A while back we saw Lidia on PBS cooking veal chops stuffed with fontina. A really simple, basic recipe that really looked good. While I was shopping Monday at Reading Terminal Market, I was walking past one of the meat purveyors, and veal chops jumped out at me. What can I say? I had to buy them.

Veal chops are not always the most economical cut of meat, but these were really reasonable. Reading Terminal prices, in general, are really reasonable. It’s why I head down there every 4-6 weeks for sausages and a few other staples. And in just a couple of months I’ll be able to ride SEPTA down there for a buck! There are perks to getting old.

But I digress…

The recipe is really easy – and really, really good. The meat was tender as tender could be, and the oozing cheeses were unbelievably good. Lidia’s recipe calls for a specific Fontina from Valle d’Aosta but I used a Sottocenere al tartufo – a raw cow’s milk cheese with truffles from Venice. I picked it up at Downtown Cheese. I’m such a rebel.

It was stellar. Really stellar.

I’m copying the recipe verbatim from Epicurious. The recipe has been shared online at numerous sites, so I don’t feel bad sharing it here, as well – but you should really just buy her book Lidia Cooks From The Heart Of Italy and get all of the recipes! We have it!

Veal Chops

Adapted from Lidia Bastianich

  • 6 bone-in veal rib chops, about 1 1/2 inches thick, 8 to 10 ounces each
  • 2 teaspoons kosher salt
  • 8 ounces shredded fontina from Valle d’Aosta (or Italian Fontal)
  • 1 cup grated Grana Padano or Parmigiano-Reggiano
  • 4 tablespoons butter
  • 1 tablespoon extra-virgin olive oil
  • 1/2 cup all-purpose flour for dredging, plus more as needed
  • 12 fresh sage leaves
  • 1 tablespoon tomato paste
  • 2 cups white wine
  • 1/2 cup hot chicken broth
  1. Arrange an oven rack to accommodate the covered saucepan, and heat the oven to 400°.
  2. Trim the chops, leaving only a thin layer of fat. With a sharp, thin knife, slice horizontally into the outer edge of each chop, splitting the meaty portion in two almost all the way to the bone, forming a pocket for stuffing. With the mallet, pound and spread the meaty part, flattening it to 1/2-inch thickness. Lift the top flap of the meat you just sliced apart, hold it up, and pound the bottom flap of meat a few more times, spreading it thinner and wider than the upper flap. When all the chops are sliced and pounded, salt them on both sides, using a teaspoon in all.
  3. Toss together the shredded fontina and the grana (grated Grana Padano or Parmigiano-Reggiano), and divide the cheeses into six equal portions. One at a time, lightly compress the cheese portions into oval patties, and slip them into the sliced chop pockets. Fold the larger bottom meat flap over the top flap—enclosing the cheese—and thread a toothpick through both flaps to keep them together. (The chops can be prepared up to this point a day in advance, sealed in plastic wrap, and refrigerated.)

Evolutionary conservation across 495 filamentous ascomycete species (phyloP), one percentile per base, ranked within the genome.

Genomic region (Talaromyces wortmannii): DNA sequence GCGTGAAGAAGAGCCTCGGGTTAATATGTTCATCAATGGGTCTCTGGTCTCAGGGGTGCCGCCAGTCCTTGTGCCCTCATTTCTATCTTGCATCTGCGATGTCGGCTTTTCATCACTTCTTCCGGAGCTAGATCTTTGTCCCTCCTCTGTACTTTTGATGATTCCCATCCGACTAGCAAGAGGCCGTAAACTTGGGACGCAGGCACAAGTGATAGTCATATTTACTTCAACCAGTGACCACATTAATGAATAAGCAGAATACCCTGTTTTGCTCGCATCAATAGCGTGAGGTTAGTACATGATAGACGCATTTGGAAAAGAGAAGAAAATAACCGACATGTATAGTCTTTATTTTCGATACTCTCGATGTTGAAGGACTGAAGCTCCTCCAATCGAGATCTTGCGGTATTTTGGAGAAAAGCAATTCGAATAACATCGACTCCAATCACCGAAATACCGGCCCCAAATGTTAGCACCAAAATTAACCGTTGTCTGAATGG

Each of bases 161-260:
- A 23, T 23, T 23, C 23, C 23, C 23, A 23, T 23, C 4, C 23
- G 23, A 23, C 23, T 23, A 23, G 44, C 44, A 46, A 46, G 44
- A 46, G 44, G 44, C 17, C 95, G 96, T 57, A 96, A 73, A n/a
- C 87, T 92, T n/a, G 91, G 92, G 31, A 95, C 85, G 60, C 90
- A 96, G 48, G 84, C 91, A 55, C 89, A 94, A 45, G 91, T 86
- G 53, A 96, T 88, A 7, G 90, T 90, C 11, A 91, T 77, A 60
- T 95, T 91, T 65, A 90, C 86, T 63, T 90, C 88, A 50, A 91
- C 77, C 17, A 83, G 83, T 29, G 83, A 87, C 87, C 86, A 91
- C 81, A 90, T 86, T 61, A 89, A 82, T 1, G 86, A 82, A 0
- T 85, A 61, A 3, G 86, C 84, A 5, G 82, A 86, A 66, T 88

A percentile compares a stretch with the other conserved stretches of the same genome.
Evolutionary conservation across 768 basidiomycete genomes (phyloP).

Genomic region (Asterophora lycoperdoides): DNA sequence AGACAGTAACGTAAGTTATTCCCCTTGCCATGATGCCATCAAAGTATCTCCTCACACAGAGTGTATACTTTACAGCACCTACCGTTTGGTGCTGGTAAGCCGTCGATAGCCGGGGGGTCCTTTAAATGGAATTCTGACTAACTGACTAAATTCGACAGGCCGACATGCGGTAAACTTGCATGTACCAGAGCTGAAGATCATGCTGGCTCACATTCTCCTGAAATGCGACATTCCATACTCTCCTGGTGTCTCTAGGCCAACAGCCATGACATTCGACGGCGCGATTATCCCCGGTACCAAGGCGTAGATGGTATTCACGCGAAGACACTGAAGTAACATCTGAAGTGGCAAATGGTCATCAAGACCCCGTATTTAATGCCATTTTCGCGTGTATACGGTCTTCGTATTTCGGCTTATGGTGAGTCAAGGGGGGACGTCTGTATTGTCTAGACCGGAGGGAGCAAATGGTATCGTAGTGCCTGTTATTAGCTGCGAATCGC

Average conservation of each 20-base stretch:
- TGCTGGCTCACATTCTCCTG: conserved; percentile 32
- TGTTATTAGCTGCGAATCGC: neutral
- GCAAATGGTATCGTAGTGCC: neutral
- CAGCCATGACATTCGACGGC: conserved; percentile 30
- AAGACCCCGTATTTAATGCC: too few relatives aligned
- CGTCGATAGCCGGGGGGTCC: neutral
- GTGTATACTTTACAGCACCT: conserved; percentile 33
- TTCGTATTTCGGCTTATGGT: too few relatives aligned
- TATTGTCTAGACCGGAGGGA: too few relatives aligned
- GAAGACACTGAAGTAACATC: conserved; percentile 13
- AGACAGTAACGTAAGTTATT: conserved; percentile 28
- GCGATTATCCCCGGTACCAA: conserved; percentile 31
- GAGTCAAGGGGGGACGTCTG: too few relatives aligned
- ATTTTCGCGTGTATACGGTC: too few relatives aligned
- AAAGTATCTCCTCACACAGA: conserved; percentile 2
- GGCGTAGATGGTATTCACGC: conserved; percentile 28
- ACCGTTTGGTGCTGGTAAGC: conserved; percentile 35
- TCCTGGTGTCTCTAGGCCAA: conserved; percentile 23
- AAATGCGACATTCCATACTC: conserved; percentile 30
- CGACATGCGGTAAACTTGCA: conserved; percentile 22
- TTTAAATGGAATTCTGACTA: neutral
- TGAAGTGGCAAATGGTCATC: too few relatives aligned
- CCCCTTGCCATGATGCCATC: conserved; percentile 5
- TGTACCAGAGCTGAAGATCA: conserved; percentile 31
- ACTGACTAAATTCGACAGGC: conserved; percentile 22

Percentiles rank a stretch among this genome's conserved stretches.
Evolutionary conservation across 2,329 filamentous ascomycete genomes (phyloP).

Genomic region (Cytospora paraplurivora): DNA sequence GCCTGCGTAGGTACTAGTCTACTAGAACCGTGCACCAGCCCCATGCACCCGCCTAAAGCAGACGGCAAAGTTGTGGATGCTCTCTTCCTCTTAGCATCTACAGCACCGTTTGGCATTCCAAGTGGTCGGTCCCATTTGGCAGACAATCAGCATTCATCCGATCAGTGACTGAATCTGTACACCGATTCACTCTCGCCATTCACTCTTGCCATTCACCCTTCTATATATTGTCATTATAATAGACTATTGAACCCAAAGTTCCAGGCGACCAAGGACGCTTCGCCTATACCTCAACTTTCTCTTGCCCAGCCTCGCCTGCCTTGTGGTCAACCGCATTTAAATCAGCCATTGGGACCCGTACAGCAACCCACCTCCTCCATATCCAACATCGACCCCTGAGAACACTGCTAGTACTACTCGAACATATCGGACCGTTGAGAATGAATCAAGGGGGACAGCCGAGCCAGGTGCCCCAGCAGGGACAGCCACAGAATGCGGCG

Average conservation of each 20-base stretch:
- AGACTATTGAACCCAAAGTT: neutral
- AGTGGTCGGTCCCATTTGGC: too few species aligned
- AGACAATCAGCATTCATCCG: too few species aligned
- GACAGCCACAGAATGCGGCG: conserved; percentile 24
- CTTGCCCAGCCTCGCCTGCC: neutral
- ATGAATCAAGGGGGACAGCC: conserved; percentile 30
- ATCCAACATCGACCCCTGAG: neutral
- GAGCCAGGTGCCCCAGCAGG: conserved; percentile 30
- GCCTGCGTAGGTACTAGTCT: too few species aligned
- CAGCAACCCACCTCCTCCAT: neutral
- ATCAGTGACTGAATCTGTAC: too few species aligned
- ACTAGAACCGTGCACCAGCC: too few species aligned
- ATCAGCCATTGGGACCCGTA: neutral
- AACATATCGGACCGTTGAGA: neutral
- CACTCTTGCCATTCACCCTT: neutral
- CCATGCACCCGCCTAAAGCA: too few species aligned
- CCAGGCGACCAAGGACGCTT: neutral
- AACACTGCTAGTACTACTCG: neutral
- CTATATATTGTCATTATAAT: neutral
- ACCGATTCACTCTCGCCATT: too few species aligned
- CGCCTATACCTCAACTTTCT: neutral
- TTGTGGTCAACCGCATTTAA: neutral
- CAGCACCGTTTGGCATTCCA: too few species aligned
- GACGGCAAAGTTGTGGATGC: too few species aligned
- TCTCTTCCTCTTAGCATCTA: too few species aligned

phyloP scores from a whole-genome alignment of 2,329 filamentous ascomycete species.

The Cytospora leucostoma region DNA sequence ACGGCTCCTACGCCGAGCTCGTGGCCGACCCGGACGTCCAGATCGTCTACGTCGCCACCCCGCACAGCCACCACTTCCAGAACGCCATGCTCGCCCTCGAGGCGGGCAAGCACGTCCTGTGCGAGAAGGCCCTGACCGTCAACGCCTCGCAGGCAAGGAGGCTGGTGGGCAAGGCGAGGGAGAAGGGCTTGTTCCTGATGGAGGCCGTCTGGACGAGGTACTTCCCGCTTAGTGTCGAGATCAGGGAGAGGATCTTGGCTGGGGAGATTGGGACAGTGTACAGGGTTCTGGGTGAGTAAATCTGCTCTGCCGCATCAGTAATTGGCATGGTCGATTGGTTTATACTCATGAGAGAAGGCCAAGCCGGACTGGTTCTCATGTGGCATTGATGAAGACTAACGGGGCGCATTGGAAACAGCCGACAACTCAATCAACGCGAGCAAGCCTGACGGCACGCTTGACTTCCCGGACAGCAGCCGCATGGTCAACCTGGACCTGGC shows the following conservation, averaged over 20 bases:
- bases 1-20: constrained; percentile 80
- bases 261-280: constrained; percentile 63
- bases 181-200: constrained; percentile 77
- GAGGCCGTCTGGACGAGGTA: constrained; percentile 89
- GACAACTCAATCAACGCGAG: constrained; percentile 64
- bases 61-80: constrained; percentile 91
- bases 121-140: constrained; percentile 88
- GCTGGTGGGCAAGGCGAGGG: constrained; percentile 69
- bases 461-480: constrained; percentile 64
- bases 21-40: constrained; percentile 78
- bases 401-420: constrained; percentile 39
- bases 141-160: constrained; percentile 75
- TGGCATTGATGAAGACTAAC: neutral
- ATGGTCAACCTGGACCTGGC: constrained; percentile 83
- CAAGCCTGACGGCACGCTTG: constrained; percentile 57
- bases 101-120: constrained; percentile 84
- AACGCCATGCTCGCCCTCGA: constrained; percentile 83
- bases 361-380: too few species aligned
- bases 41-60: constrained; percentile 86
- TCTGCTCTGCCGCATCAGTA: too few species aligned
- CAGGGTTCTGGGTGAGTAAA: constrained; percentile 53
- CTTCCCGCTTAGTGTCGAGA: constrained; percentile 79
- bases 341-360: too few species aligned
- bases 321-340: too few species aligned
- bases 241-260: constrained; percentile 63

4. Put 2 tablespoons of the butter and the olive oil in the big pan, and set over medium-high heat. Spread the flour on a plate, dredge each chop on both sides, shake off excess flour, and lay it in the pan. When all the chops are in the pan, drop the sage leaves in between them. Cook the chops for 5 minutes or more, turning them once or twice, until well browned on both sides.
  5. Clear a space in the pan bottom, drop in the tomato paste, and toast it in the hot spot for a minute. Pour the wine over the tomato paste, stir them together, and shake the pan to distribute the liquid. Bring it to a boil, and cook for 3 minutes or so, to reduce.
  6. Add the remaining 2 tablespoons butter and whisk it into the pan liquid. Turn the chops over, pour in the chicken stock, sprinkle on the remaining salt, and bring to a boil.
  7. Cover the pan, and place in the oven. Roast for about 15 minutes, then remove the cover and roast another 10 minutes or so, until the chops are done and the sauce has thickened.
  8. Remove from the oven, and place the chops on a warm platter. (Drape a towel over the handle of the pan when it comes out of the oven to remind you it is very hot.) If the sauce is thin, put the pan over high heat and reduce until the sauce has the consistency you like.
  9. Serve right away—while the cheese is still oozing—arranging all the chops on a warm platter and spooning the sauce over, family-style, or on warm dinner plates with mashed potatoes alongside and sauce drizzled over. (If you do have fresh white truffle, shave it on the top of each chop at this moment.)